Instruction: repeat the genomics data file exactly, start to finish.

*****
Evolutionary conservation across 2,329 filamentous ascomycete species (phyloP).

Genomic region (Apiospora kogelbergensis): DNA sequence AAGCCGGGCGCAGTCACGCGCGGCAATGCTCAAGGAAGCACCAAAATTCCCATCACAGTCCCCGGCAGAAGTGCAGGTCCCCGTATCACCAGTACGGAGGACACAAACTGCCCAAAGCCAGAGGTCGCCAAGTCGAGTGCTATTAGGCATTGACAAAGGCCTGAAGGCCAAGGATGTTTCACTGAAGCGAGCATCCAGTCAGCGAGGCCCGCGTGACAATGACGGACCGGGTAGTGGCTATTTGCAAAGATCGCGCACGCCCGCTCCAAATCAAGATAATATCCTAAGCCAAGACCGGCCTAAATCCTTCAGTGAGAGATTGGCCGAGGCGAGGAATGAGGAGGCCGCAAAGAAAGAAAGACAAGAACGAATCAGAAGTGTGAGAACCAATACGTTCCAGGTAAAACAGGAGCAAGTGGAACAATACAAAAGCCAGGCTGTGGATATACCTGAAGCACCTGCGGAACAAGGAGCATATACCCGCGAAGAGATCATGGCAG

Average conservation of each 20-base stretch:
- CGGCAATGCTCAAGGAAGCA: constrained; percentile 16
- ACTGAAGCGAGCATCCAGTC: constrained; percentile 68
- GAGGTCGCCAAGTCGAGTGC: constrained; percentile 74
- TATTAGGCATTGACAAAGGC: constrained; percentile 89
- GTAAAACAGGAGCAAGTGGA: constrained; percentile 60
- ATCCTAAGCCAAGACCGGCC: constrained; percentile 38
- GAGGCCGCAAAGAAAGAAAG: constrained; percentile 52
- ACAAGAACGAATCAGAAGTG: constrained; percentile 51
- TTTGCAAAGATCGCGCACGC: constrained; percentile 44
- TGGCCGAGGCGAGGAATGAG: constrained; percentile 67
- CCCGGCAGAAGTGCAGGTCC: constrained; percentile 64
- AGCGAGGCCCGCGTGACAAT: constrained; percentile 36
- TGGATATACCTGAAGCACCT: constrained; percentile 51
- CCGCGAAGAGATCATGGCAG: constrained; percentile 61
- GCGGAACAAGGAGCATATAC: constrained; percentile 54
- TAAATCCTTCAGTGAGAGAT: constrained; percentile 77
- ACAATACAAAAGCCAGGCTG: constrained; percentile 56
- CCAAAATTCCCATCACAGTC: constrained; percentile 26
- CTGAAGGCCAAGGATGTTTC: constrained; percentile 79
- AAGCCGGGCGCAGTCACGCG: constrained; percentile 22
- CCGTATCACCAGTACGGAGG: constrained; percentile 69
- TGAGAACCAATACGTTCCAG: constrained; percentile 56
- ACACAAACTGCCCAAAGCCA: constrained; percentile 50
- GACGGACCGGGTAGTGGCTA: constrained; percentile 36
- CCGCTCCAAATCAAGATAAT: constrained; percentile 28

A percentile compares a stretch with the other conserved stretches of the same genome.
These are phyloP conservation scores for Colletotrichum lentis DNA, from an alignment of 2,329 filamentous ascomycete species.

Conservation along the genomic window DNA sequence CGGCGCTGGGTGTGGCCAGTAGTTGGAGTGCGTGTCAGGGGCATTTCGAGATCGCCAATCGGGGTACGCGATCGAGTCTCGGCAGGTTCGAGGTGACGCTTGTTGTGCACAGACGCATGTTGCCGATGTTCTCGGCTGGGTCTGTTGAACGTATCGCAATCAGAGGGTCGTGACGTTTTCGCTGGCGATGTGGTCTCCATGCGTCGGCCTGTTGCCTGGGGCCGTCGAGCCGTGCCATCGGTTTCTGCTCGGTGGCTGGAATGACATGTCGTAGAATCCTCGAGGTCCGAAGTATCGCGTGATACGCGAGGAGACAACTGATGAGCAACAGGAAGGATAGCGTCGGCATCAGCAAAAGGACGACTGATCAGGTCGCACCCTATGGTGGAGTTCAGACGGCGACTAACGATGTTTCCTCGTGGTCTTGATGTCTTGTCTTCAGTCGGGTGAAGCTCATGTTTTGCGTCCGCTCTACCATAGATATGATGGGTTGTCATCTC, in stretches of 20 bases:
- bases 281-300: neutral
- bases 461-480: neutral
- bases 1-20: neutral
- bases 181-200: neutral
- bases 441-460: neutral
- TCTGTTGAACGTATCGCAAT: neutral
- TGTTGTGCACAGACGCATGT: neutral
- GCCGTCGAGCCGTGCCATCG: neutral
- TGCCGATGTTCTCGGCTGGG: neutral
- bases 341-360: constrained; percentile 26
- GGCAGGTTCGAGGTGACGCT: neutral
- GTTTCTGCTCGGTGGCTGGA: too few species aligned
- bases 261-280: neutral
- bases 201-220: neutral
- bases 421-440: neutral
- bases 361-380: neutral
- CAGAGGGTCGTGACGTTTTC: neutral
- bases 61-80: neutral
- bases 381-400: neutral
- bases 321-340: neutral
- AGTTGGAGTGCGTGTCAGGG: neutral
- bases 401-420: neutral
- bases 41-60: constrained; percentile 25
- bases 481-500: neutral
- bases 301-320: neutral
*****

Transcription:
Evolutionary conservation across 2,329 filamentous ascomycete species (phyloP).

Genomic region (Apiospora kogelbergensis): DNA sequence AAGCCGGGCGCAGTCACGCGCGGCAATGCTCAAGGAAGCACCAAAATTCCCATCACAGTCCCCGGCAGAAGTGCAGGTCCCCGTATCACCAGTACGGAGGACACAAACTGCCCAAAGCCAGAGGTCGCCAAGTCGAGTGCTATTAGGCATTGACAAAGGCCTGAAGGCCAAGGATGTTTCACTGAAGCGAGCATCCAGTCAGCGAGGCCCGCGTGACAATGACGGACCGGGTAGTGGCTATTTGCAAAGATCGCGCACGCCCGCTCCAAATCAAGATAATATCCTAAGCCAAGACCGGCCTAAATCCTTCAGTGAGAGATTGGCCGAGGCGAGGAATGAGGAGGCCGCAAAGAAAGAAAGACAAGAACGAATCAGAAGTGTGAGAACCAATACGTTCCAGGTAAAACAGGAGCAAGTGGAACAATACAAAAGCCAGGCTGTGGATATACCTGAAGCACCTGCGGAACAAGGAGCATATACCCGCGAAGAGATCATGGCAG

Average conservation of each 20-base stretch:
- CGGCAATGCTCAAGGAAGCA: constrained; percentile 16
- ACTGAAGCGAGCATCCAGTC: constrained; percentile 68
- GAGGTCGCCAAGTCGAGTGC: constrained; percentile 74
- TATTAGGCATTGACAAAGGC: constrained; percentile 89
- GTAAAACAGGAGCAAGTGGA: constrained; percentile 60
- ATCCTAAGCCAAGACCGGCC: constrained; percentile 38
- GAGGCCGCAAAGAAAGAAAG: constrained; percentile 52
- ACAAGAACGAATCAGAAGTG: constrained; percentile 51
- TTTGCAAAGATCGCGCACGC: constrained; percentile 44
- TGGCCGAGGCGAGGAATGAG: constrained; percentile 67
- CCCGGCAGAAGTGCAGGTCC: constrained; percentile 64
- AGCGAGGCCCGCGTGACAAT: constrained; percentile 36
- TGGATATACCTGAAGCACCT: constrained; percentile 51
- CCGCGAAGAGATCATGGCAG: constrained; percentile 61
- GCGGAACAAGGAGCATATAC: constrained; percentile 54
- TAAATCCTTCAGTGAGAGAT: constrained; percentile 77
- ACAATACAAAAGCCAGGCTG: constrained; percentile 56
- CCAAAATTCCCATCACAGTC: constrained; percentile 26
- CTGAAGGCCAAGGATGTTTC: constrained; percentile 79
- AAGCCGGGCGCAGTCACGCG: constrained; percentile 22
- CCGTATCACCAGTACGGAGG: constrained; percentile 69
- TGAGAACCAATACGTTCCAG: constrained; percentile 56
- ACACAAACTGCCCAAAGCCA: constrained; percentile 50
- GACGGACCGGGTAGTGGCTA: constrained; percentile 36
- CCGCTCCAAATCAAGATAAT: constrained; percentile 28

A percentile compares a stretch with the other conserved stretches of the same genome.
These are phyloP conservation scores for Colletotrichum lentis DNA, from an alignment of 2,329 filamentous ascomycete species.

Conservation along the genomic window DNA sequence CGGCGCTGGGTGTGGCCAGTAGTTGGAGTGCGTGTCAGGGGCATTTCGAGATCGCCAATCGGGGTACGCGATCGAGTCTCGGCAGGTTCGAGGTGACGCTTGTTGTGCACAGACGCATGTTGCCGATGTTCTCGGCTGGGTCTGTTGAACGTATCGCAATCAGAGGGTCGTGACGTTTTCGCTGGCGATGTGGTCTCCATGCGTCGGCCTGTTGCCTGGGGCCGTCGAGCCGTGCCATCGGTTTCTGCTCGGTGGCTGGAATGACATGTCGTAGAATCCTCGAGGTCCGAAGTATCGCGTGATACGCGAGGAGACAACTGATGAGCAACAGGAAGGATAGCGTCGGCATCAGCAAAAGGACGACTGATCAGGTCGCACCCTATGGTGGAGTTCAGACGGCGACTAACGATGTTTCCTCGTGGTCTTGATGTCTTGTCTTCAGTCGGGTGAAGCTCATGTTTTGCGTCCGCTCTACCATAGATATGATGGGTTGTCATCTC, in stretches of 20 bases:
- bases 281-300: neutral
- bases 461-480: neutral
- bases 1-20: neutral
- bases 181-200: neutral
- bases 441-460: neutral
- TCTGTTGAACGTATCGCAAT: neutral
- TGTTGTGCACAGACGCATGT: neutral
- GCCGTCGAGCCGTGCCATCG: neutral
- TGCCGATGTTCTCGGCTGGG: neutral
- bases 341-360: constrained; percentile 26
- GGCAGGTTCGAGGTGACGCT: neutral
- GTTTCTGCTCGGTGGCTGGA: too few species aligned
- bases 261-280: neutral
- bases 201-220: neutral
- bases 421-440: neutral
- bases 361-380: neutral
- CAGAGGGTCGTGACGTTTTC: neutral
- bases 61-80: neutral
- bases 381-400: neutral
- bases 321-340: neutral
- AGTTGGAGTGCGTGTCAGGG: neutral
- bases 401-420: neutral
- bases 41-60: constrained; percentile 25
- bases 481-500: neutral
- bases 301-320: neutral